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Sneaker free agency: Why Puma is the best fit for Kawhi Leonard

Kawhi Leonard will be entering free agency in the basketball shoe market upon announcement that the Jordan Brand, his current sponsor, will not be renewing his contract.

Back in March, Leonard declined a four-year $22 million offer from the Jordan apparel, consequently ending talks between the two parties. Reports indicated that Leonard wanted a bigger offer than was being presented to him, which Jordan Brand declined.

With free agency around the corner, precisely August 1, and Leonard’s contract with Jordan Brand officially ending on October 1, sneaker companies looking to increase their spread in the basketball market are expected to reach out to the two-time All-Star and 2014 NBA Finals Most Valuable Player to represent their brand.

Puma is reportedly a potential landing spot for Leonard in free agency and there are logical reasons to that actually happening. For one, Puma has been making waves since it announced its re-entry into the basketball shoe market a few weeks ago, signing rookies Deandre Ayton, Marvin Bagley III, Michael Porter Jr., and veteran Rudy Gay to its brand. The company, on Friday July 27 also announced its signing of Boston Celtics guard Terry Rozier to further improve its profile.

Puma’s interest in Leonard was included as a cryptic message in news regarding his imminent divorce from Jordan Brand on Puma’s Instagram story recently, which sneaker reporter Jarron Ramos highlighted in a video.

As a matter of fact, Puma might just be the perfect shoe brand for Leonard as both entities share similar attributes – low-key and lackluster in persona. But it is not certain if Puma can offer as much as the $5.5 million per year that Leonard turned down from Jordan Brand, seeing as Puma holds a meager share of the basketball shoe division.

Generally, in the global sneaker market, Puma is a distant fourth based on sales figures in comparison to more prominent brands like Nike. In 2017, Puma recorded sales worth $2.4 billion, which pales in comparison to Nike’s $21.1 billion for the same year.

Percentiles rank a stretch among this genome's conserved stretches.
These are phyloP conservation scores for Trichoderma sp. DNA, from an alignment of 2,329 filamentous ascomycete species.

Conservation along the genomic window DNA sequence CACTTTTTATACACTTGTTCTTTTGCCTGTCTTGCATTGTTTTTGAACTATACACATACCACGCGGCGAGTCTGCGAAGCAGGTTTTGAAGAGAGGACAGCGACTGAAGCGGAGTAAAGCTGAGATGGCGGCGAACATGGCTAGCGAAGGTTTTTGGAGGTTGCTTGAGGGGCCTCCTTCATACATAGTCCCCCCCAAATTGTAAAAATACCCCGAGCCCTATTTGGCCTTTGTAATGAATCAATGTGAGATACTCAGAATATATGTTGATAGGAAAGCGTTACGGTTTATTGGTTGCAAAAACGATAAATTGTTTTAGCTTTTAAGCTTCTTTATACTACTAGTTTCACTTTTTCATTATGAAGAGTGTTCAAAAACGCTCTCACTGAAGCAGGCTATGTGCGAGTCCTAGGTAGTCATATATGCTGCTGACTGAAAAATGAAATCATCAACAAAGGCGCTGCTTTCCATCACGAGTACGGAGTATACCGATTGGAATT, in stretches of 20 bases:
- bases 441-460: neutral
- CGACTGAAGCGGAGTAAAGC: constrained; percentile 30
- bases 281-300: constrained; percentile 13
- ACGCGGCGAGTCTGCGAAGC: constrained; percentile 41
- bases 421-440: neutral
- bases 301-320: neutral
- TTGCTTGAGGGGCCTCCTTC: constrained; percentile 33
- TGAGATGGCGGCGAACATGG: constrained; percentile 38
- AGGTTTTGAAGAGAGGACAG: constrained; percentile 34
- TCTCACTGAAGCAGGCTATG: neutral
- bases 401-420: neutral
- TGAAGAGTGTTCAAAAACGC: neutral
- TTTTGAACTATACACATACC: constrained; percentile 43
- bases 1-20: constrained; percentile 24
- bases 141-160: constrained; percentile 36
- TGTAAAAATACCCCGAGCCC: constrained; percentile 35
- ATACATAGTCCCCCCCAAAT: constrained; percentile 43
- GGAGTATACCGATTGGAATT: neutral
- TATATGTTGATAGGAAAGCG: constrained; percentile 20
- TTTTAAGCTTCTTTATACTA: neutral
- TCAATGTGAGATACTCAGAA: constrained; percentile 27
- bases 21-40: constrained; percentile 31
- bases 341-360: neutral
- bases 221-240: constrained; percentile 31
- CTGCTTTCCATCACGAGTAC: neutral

Infographic: Nike's Still on Top of the Sneaker World | Statista You will find more infographics at Statista

While that is not a rational view to hold up the notion that Puma may be unable to offer as much as Nike’s $5.5 million per year, it is worth considering that a brand making a return into the basketball market after a long hiatus would be consider the value an athlete of Leonard’s persona can deliver. The 27-year-old Leonard has a reputation that borders around being anti-social and this may not command the kind of financial value he hopes to get from sneaker sponsorship. In an age where celebrities turn products into billion dollar empires using the power of social media as Kylie Jenner did with her makeup brand, Leonard is virtually non-existent. He does not seem to be interested in embracing the millennial lifestyle and fads either. Regardless of this fact, Puma brand seems to be the appropriate brand for Leonard’s social stature and for fans who may prefer functional design over aesthetic features.

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Adekunle Binuyo
Just a fanatical hoop head lost in the art and science of the game.
Adekunle Binuyo
Adekunle Binuyo
Adekunle Binuyo

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About Adekunle Binuyo

Just a fanatical hoop head lost in the art and science of the game.

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